Testosterone supplements helped heart failure patients breathe better and exercise more. This new research analyzed four randomized clinical trials of patients with moderate to severe chronic heart failure. Patients were given commercial testosterone supplements by injection, patch or gel.
Based on the analysis of these studies, those who received supplemental testosterone scored 50 percent better in a six-minute walking test than those receiving placebo.
Also, in two of the studies, the severity of heart failure as measured by the New York Heart Association classification system improved one to two grades in 35 percent of treated patients compared to 9.8 percent of those who didn’t receive the supplements. Researchers noted gains in muscle and skeletal endurance that appeared quickly and lasted for a least one year.
“The improvement in exercise capacity was consistent across all of the studies,” said Justin A. Ezekowitz, M.D., M.Sc., study author and assistant professor and director of the Heart Function Clinic at the University of Alberta in Edmonton, Canada. “Compared to patients in placebo groups, the differences were striking.”
If the findings are confirmed in larger clinical trials, testosterone therapy could be one of the first heart failure therapies targeting the peripheral (skeletal) muscle rather than the cardiac muscle, he said.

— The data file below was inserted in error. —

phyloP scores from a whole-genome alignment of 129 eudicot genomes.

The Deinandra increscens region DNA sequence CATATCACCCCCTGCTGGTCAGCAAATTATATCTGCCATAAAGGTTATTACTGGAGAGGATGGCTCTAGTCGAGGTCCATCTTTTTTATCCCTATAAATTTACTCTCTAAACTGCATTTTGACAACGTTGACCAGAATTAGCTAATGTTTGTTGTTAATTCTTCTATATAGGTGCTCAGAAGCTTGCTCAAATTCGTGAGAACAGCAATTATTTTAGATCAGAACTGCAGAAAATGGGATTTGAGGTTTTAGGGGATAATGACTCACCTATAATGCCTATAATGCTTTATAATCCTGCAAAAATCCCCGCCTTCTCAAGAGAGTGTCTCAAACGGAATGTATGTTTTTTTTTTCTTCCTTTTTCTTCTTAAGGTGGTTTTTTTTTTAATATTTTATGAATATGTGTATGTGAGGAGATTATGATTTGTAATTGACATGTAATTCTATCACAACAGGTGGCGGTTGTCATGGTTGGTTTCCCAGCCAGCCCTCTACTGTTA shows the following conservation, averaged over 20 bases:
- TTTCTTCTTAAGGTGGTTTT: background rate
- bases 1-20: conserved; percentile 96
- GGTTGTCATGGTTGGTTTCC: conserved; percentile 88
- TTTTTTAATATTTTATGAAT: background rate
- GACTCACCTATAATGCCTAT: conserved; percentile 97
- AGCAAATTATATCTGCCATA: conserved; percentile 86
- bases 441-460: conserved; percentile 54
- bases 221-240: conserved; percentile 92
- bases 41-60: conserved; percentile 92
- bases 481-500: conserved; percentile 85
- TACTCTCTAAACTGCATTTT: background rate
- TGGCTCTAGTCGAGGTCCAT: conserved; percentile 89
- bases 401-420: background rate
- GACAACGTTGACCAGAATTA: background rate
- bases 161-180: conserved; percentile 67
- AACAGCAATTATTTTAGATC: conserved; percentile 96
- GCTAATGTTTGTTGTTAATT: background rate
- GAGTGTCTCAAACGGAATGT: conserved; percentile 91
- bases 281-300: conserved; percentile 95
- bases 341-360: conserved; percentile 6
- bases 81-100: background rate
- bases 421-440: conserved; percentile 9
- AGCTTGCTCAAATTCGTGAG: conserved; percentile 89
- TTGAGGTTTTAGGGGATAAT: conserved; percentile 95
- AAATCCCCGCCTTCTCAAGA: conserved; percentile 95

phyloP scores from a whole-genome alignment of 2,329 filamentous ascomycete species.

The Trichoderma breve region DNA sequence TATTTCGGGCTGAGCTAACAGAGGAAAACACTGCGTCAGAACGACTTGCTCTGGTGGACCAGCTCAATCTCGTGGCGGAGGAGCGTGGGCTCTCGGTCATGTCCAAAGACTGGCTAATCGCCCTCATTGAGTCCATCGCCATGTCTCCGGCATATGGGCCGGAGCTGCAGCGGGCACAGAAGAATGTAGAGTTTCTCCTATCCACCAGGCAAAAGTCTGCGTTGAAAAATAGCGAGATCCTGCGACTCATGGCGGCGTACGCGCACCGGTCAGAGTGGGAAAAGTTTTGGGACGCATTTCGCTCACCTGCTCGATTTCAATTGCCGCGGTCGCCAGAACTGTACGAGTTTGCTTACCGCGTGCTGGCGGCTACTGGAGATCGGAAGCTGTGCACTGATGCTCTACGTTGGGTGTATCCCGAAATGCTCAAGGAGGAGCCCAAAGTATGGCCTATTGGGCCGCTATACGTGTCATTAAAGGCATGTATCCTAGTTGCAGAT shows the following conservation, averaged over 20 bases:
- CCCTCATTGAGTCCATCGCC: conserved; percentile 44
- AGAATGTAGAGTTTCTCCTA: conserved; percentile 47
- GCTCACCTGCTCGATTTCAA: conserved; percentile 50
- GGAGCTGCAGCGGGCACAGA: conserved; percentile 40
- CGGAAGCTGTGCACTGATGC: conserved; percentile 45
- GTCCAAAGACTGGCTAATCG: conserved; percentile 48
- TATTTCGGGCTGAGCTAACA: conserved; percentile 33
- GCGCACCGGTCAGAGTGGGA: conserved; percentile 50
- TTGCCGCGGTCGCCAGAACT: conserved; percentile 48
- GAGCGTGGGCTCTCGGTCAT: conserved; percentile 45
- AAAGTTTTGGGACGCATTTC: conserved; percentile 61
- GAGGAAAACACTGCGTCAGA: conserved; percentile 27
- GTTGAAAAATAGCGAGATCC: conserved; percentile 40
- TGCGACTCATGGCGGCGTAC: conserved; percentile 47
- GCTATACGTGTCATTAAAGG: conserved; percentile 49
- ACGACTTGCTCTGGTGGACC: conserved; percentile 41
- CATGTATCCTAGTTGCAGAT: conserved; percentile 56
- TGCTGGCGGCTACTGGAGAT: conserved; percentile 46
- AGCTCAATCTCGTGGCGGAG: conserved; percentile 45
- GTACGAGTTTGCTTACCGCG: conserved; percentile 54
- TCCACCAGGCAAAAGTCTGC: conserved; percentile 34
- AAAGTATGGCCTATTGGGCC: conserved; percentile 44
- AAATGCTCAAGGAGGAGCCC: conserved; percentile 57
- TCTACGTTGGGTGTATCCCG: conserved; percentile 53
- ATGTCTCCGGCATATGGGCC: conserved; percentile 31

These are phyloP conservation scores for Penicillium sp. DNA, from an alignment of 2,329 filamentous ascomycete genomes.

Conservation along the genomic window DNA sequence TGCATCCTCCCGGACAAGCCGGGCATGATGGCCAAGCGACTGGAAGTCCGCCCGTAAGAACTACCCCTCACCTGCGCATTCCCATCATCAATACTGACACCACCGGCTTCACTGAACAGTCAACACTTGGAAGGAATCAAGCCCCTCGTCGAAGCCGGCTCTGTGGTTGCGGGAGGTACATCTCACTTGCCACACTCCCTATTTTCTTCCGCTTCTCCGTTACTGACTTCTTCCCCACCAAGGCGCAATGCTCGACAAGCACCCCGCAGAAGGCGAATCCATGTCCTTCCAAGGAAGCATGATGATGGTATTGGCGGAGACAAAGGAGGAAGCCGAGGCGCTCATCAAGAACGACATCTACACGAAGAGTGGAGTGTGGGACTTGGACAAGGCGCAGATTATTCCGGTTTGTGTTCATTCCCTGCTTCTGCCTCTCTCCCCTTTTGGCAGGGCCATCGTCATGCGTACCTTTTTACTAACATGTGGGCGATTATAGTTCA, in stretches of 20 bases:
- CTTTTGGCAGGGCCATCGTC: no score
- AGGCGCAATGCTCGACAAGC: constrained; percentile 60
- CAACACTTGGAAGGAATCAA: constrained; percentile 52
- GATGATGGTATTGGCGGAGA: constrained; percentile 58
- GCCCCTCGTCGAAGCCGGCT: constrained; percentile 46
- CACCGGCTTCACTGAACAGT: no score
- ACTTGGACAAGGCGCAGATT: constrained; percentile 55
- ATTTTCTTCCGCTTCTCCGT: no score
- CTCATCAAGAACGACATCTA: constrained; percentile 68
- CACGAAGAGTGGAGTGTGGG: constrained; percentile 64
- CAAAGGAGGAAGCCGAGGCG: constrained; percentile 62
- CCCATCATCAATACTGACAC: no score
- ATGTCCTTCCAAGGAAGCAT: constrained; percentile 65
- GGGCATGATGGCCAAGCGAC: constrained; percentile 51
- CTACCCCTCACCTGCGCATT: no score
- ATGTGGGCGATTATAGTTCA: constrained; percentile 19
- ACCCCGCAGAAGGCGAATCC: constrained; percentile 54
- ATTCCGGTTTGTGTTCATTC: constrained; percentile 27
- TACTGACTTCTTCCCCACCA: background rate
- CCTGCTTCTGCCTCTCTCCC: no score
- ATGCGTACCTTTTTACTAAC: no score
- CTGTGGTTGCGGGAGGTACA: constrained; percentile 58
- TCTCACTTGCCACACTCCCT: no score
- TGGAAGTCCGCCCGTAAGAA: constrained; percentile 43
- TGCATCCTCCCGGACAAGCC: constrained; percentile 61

The studies included 198 patients, 84 percent men, averaging 67 years of age. One study exclusively in women who were taking lower doses of testosterone than men, found similar improvements.
No significant adverse events were reported, including treatment- or exercise-related cardiovascular events, and there was no increase in prostate cancer or abnormal prostate health parameters in the men.
While the results are encouraging, larger studies are needed as well as studies of the various testosterone delivery methods, Ezekowitz said. “We don’t want patients and their loved ones rushing to buy testosterone supplements online, or physicians to misinterpret the findings. First the results need to be corroborated in large clinical trials.”
Source: American Heart Association, USA